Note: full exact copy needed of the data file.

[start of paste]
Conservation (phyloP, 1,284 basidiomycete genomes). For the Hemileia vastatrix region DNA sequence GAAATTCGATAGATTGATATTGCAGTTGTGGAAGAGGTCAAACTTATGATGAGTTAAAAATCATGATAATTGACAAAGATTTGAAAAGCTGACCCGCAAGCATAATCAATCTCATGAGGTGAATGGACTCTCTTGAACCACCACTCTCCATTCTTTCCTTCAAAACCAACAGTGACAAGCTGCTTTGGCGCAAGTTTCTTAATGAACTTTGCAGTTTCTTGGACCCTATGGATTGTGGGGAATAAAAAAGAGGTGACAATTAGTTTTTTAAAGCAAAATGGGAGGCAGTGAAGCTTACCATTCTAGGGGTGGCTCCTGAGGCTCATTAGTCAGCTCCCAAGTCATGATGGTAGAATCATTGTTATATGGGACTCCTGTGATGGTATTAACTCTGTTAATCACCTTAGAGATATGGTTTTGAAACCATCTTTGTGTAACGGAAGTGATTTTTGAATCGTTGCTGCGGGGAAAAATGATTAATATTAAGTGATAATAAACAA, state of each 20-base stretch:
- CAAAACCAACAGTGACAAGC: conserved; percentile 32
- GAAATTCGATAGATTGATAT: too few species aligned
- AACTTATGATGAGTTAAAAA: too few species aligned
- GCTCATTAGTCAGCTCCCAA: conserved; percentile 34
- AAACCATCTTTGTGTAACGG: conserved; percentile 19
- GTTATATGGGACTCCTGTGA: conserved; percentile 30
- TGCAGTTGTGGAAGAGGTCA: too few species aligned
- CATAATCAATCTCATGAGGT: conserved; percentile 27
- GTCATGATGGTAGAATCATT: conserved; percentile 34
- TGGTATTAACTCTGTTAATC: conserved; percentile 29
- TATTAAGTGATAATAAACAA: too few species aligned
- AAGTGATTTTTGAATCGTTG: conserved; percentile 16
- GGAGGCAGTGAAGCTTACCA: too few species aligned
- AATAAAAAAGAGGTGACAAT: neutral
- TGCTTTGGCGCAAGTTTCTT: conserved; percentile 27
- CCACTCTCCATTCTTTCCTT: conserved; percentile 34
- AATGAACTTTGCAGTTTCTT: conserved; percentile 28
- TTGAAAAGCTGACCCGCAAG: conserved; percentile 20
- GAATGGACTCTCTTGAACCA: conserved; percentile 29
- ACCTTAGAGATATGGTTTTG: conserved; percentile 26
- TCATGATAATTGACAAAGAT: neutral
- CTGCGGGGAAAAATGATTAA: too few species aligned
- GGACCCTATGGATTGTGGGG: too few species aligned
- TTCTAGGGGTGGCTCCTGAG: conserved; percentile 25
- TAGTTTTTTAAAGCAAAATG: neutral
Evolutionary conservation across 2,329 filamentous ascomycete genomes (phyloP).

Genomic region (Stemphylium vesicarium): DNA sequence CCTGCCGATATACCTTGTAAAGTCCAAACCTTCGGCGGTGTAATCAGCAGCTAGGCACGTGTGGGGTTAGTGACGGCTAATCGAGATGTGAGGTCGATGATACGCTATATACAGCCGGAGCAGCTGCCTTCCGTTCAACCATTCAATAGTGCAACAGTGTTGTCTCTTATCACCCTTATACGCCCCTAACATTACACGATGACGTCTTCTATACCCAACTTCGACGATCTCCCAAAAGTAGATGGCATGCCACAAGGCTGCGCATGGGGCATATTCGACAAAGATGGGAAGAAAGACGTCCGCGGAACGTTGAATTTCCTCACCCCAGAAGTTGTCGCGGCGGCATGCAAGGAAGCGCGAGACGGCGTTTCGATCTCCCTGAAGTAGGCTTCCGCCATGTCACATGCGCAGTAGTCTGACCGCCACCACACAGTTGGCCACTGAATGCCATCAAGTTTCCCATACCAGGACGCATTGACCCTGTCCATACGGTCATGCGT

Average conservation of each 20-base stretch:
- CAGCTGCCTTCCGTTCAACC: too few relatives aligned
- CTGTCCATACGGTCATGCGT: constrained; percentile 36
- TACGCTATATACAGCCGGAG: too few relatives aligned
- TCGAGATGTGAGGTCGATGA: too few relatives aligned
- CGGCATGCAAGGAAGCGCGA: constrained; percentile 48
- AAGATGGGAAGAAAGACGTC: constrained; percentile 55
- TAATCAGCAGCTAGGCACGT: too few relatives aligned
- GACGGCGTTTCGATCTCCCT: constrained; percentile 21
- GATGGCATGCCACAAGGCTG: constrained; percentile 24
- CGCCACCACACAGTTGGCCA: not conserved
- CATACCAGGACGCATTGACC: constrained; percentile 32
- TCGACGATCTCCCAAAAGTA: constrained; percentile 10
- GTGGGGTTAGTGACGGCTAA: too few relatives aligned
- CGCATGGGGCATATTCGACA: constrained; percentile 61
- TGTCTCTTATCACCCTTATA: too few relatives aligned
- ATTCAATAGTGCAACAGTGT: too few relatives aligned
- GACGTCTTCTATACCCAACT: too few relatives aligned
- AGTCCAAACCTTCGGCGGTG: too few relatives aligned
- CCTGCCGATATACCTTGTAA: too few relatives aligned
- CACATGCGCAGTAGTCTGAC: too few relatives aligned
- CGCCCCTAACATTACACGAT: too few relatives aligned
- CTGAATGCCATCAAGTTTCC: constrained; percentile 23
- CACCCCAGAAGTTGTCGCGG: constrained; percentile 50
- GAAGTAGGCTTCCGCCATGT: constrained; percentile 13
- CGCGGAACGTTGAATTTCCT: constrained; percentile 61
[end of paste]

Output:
Conservation (phyloP, 1,284 basidiomycete genomes). For the Hemileia vastatrix region DNA sequence GAAATTCGATAGATTGATATTGCAGTTGTGGAAGAGGTCAAACTTATGATGAGTTAAAAATCATGATAATTGACAAAGATTTGAAAAGCTGACCCGCAAGCATAATCAATCTCATGAGGTGAATGGACTCTCTTGAACCACCACTCTCCATTCTTTCCTTCAAAACCAACAGTGACAAGCTGCTTTGGCGCAAGTTTCTTAATGAACTTTGCAGTTTCTTGGACCCTATGGATTGTGGGGAATAAAAAAGAGGTGACAATTAGTTTTTTAAAGCAAAATGGGAGGCAGTGAAGCTTACCATTCTAGGGGTGGCTCCTGAGGCTCATTAGTCAGCTCCCAAGTCATGATGGTAGAATCATTGTTATATGGGACTCCTGTGATGGTATTAACTCTGTTAATCACCTTAGAGATATGGTTTTGAAACCATCTTTGTGTAACGGAAGTGATTTTTGAATCGTTGCTGCGGGGAAAAATGATTAATATTAAGTGATAATAAACAA, state of each 20-base stretch:
- CAAAACCAACAGTGACAAGC: conserved; percentile 32
- GAAATTCGATAGATTGATAT: too few species aligned
- AACTTATGATGAGTTAAAAA: too few species aligned
- GCTCATTAGTCAGCTCCCAA: conserved; percentile 34
- AAACCATCTTTGTGTAACGG: conserved; percentile 19
- GTTATATGGGACTCCTGTGA: conserved; percentile 30
- TGCAGTTGTGGAAGAGGTCA: too few species aligned
- CATAATCAATCTCATGAGGT: conserved; percentile 27
- GTCATGATGGTAGAATCATT: conserved; percentile 34
- TGGTATTAACTCTGTTAATC: conserved; percentile 29
- TATTAAGTGATAATAAACAA: too few species aligned
- AAGTGATTTTTGAATCGTTG: conserved; percentile 16
- GGAGGCAGTGAAGCTTACCA: too few species aligned
- AATAAAAAAGAGGTGACAAT: neutral
- TGCTTTGGCGCAAGTTTCTT: conserved; percentile 27
- CCACTCTCCATTCTTTCCTT: conserved; percentile 34
- AATGAACTTTGCAGTTTCTT: conserved; percentile 28
- TTGAAAAGCTGACCCGCAAG: conserved; percentile 20
- GAATGGACTCTCTTGAACCA: conserved; percentile 29
- ACCTTAGAGATATGGTTTTG: conserved; percentile 26
- TCATGATAATTGACAAAGAT: neutral
- CTGCGGGGAAAAATGATTAA: too few species aligned
- GGACCCTATGGATTGTGGGG: too few species aligned
- TTCTAGGGGTGGCTCCTGAG: conserved; percentile 25
- TAGTTTTTTAAAGCAAAATG: neutral
Evolutionary conservation across 2,329 filamentous ascomycete genomes (phyloP).

Genomic region (Stemphylium vesicarium): DNA sequence CCTGCCGATATACCTTGTAAAGTCCAAACCTTCGGCGGTGTAATCAGCAGCTAGGCACGTGTGGGGTTAGTGACGGCTAATCGAGATGTGAGGTCGATGATACGCTATATACAGCCGGAGCAGCTGCCTTCCGTTCAACCATTCAATAGTGCAACAGTGTTGTCTCTTATCACCCTTATACGCCCCTAACATTACACGATGACGTCTTCTATACCCAACTTCGACGATCTCCCAAAAGTAGATGGCATGCCACAAGGCTGCGCATGGGGCATATTCGACAAAGATGGGAAGAAAGACGTCCGCGGAACGTTGAATTTCCTCACCCCAGAAGTTGTCGCGGCGGCATGCAAGGAAGCGCGAGACGGCGTTTCGATCTCCCTGAAGTAGGCTTCCGCCATGTCACATGCGCAGTAGTCTGACCGCCACCACACAGTTGGCCACTGAATGCCATCAAGTTTCCCATACCAGGACGCATTGACCCTGTCCATACGGTCATGCGT

Average conservation of each 20-base stretch:
- CAGCTGCCTTCCGTTCAACC: too few relatives aligned
- CTGTCCATACGGTCATGCGT: constrained; percentile 36
- TACGCTATATACAGCCGGAG: too few relatives aligned
- TCGAGATGTGAGGTCGATGA: too few relatives aligned
- CGGCATGCAAGGAAGCGCGA: constrained; percentile 48
- AAGATGGGAAGAAAGACGTC: constrained; percentile 55
- TAATCAGCAGCTAGGCACGT: too few relatives aligned
- GACGGCGTTTCGATCTCCCT: constrained; percentile 21
- GATGGCATGCCACAAGGCTG: constrained; percentile 24
- CGCCACCACACAGTTGGCCA: not conserved
- CATACCAGGACGCATTGACC: constrained; percentile 32
- TCGACGATCTCCCAAAAGTA: constrained; percentile 10
- GTGGGGTTAGTGACGGCTAA: too few relatives aligned
- CGCATGGGGCATATTCGACA: constrained; percentile 61
- TGTCTCTTATCACCCTTATA: too few relatives aligned
- ATTCAATAGTGCAACAGTGT: too few relatives aligned
- GACGTCTTCTATACCCAACT: too few relatives aligned
- AGTCCAAACCTTCGGCGGTG: too few relatives aligned
- CCTGCCGATATACCTTGTAA: too few relatives aligned
- CACATGCGCAGTAGTCTGAC: too few relatives aligned
- CGCCCCTAACATTACACGAT: too few relatives aligned
- CTGAATGCCATCAAGTTTCC: constrained; percentile 23
- CACCCCAGAAGTTGTCGCGG: constrained; percentile 50
- GAAGTAGGCTTCCGCCATGT: constrained; percentile 13
- CGCGGAACGTTGAATTTCCT: constrained; percentile 61